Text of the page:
Fifth Estate # 17, November 1-15, 1966

Well you see it was something like this. Larry Weiner (formerly mentioned in this column), Detroit film-maker, has finally gotten everything together for his long planned sequence for his long in the making film. The sequence involves some junior executive types walking through the Fisher Building, through the tunnel, in and out of the General Motors Building, dressed in turtle shells.

For the last few months Weiner’s producer, Clark Kent, has been trying to get the Fisher Building people to give permission for them to go ahead and shoot. Finally the word comes through to Weiner. It’s all clear to use the building. Kent has a letter, everything is in order.

Weiner gets busy, he lines up a group of people to help him, rents an Eclair, buys the film, and meets everyone at the Artists’ Workshop.

I show up at about 2 o’clock, the suggested meeting time, and I start preparing my Bolex, and get the first instructions on the day’s shooting. Peter Werbe and John Sinclair show up and try on their turtle shells (Peter’s fits perfectly, but John’s had to be taken up in the shell). Then, as Peter rolls down to the Committee to End the War in Vietnam in Weiner’s rented wheelchair-dolly (some sort of symbolism there), Weiner starts giving everyone information as to what they should do. After lots of hassle, everything is clear, and we split to the Fisher Building to make a last minute check of the building and to see the exact camera angles. The plan being that, even though we have permission we want to give the Fisher Building people as little hassle as possible, and we want to be able to do it almost as a straight walk-through, and be done within 15 minutes if possible. Everything’s set. Get the turtle shells ready, and have Weiner set up his camera on the balcony, and then we start…

Weiner’s camera is just about set up, the turtles are just about ready, if we can only find Peter. Wait, here’s Peter and he seems to be saying something about Larry Weiner being in the process of being busted. “What?” “Where?” “Where’s Joan with the letter?” “Here.” “Lets go see what’s happening.”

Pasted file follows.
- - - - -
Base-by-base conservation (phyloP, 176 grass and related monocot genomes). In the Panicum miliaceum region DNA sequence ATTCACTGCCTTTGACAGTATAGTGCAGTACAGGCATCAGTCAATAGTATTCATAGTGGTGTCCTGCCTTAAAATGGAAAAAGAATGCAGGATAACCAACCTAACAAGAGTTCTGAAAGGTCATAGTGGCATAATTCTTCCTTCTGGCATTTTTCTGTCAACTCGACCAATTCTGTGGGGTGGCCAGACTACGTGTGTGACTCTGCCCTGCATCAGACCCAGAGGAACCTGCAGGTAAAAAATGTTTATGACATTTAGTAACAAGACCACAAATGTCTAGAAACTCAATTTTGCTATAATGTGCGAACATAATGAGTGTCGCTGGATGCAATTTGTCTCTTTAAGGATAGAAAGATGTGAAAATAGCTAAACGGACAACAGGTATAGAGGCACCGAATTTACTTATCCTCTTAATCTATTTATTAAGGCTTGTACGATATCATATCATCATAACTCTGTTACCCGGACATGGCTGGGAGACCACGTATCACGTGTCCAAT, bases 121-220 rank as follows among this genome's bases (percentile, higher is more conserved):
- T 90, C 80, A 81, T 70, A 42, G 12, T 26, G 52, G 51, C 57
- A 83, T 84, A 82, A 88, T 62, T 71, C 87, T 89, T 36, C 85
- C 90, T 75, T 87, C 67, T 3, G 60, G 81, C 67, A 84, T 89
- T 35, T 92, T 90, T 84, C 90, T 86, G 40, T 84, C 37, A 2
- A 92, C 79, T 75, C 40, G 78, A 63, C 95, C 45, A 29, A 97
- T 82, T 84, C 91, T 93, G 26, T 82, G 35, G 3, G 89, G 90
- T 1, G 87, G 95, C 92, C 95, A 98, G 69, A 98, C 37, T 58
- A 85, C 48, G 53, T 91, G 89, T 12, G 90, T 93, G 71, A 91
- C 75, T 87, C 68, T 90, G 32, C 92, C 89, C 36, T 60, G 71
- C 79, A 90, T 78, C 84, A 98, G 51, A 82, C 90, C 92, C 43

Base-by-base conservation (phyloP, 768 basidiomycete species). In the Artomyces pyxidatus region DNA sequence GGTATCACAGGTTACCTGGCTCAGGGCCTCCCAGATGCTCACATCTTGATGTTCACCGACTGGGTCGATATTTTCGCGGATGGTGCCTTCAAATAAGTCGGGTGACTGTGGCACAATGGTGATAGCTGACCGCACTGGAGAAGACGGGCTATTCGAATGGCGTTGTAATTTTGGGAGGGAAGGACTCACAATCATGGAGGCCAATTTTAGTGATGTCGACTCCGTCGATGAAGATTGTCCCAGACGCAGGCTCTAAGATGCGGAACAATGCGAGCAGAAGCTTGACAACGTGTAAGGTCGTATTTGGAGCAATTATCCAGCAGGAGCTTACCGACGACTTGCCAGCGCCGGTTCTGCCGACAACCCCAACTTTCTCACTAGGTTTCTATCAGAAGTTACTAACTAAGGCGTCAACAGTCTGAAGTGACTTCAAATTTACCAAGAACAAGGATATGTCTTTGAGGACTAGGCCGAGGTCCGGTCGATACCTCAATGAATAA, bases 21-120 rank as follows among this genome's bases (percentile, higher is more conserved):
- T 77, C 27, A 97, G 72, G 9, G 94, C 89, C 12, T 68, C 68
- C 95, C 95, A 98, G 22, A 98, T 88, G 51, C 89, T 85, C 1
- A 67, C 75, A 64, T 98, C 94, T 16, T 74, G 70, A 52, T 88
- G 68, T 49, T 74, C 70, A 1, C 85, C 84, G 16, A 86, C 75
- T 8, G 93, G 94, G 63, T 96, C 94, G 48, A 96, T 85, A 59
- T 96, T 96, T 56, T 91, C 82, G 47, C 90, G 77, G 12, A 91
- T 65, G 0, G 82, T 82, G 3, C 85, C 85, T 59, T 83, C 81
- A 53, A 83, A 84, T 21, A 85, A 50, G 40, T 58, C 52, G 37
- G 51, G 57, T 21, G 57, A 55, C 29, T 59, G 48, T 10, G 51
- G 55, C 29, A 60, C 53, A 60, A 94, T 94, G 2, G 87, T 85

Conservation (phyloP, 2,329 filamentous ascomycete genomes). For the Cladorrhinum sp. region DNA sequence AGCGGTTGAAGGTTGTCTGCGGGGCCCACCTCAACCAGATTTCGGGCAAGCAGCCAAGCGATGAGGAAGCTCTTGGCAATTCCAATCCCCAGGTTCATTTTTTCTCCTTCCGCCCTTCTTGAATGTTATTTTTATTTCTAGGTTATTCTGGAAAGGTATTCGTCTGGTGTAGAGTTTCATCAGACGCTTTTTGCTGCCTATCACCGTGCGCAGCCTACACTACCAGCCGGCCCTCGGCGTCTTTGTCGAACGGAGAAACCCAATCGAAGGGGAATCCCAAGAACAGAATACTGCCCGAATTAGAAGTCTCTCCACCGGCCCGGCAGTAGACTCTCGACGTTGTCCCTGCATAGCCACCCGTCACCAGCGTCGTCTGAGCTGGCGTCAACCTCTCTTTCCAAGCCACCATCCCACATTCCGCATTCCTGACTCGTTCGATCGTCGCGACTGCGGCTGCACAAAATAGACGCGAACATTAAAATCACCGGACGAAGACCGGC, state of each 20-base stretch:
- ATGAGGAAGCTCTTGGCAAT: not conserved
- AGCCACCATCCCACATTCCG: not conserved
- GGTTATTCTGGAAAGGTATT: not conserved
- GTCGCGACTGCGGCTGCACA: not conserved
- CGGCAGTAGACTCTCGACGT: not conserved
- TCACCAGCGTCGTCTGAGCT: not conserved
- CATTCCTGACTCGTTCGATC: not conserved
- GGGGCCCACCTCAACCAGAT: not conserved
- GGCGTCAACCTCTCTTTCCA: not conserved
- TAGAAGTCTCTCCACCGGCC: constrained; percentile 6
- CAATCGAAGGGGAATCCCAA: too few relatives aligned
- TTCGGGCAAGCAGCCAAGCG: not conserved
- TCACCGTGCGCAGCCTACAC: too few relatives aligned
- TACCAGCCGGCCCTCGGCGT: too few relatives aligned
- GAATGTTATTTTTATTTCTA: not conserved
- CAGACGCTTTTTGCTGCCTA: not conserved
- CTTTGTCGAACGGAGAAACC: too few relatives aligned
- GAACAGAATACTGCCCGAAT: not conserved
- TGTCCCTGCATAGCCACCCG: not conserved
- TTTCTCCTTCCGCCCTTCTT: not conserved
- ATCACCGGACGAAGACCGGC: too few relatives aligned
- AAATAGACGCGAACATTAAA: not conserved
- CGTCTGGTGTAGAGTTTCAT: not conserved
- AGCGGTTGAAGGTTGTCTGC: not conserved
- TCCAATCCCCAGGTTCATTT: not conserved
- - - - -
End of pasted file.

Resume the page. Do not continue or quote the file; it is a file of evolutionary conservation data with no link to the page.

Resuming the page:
We do, and what’s happening is this: The guards have surrounded him (three on the balcony and two on the floor, in case he pulls a John Wilkes Booth and tries to escape). We step up with the letter, and give it to a guard, who goes to check. Word comes back. No permission was given anyone to shoot anything, photographically or otherwise, anywhere near, let alone in, the Fisher Building.

“But what about my letter?” says Weiner.

“A forgery,” says the Man.

“Get out of here, fast.” says the guard.

“But what about my 60 dollars camera rental?” pleads Weiner.

“I just follow orders” says the guard.

“I should have seen it coming,” says Weiner.

So we all split. Peter disappears with my camera case, so I sit in the Fifth Estate office typing my column waiting for him to come back. And Weiner goes off trying to co-ordinate people to help him shoot exteriors in the morning, before the camera rental is up.

And another day in the creative life of a Detroit Film-maker comes to an end.

Fade to black.

I was unable to attend the ACLU films the other week, but got very good reports from those who went. I recall most of the films from the Ann Arbor Festival as being well worth seeing. Especially Manupelli’s film: JENNY AND THE POET.

I will however not let anything short of a flash flood, and an attack of leprosy, or death keep me away from the ACLU’s presentation of Paul Stocky’s THE CULVERT and Manupelli’s L’HISTOIRE DU SOLDAT on Nov. 4th at the Art Institute. I saw L’HISTOIRE about a year and a half ago and really want to see it again. And I can barely wait to see what happened with THE CULVERT. Although I’m sure that Stockey didn’t have as much trouble in Birmingham as Weiner did in Fisherland.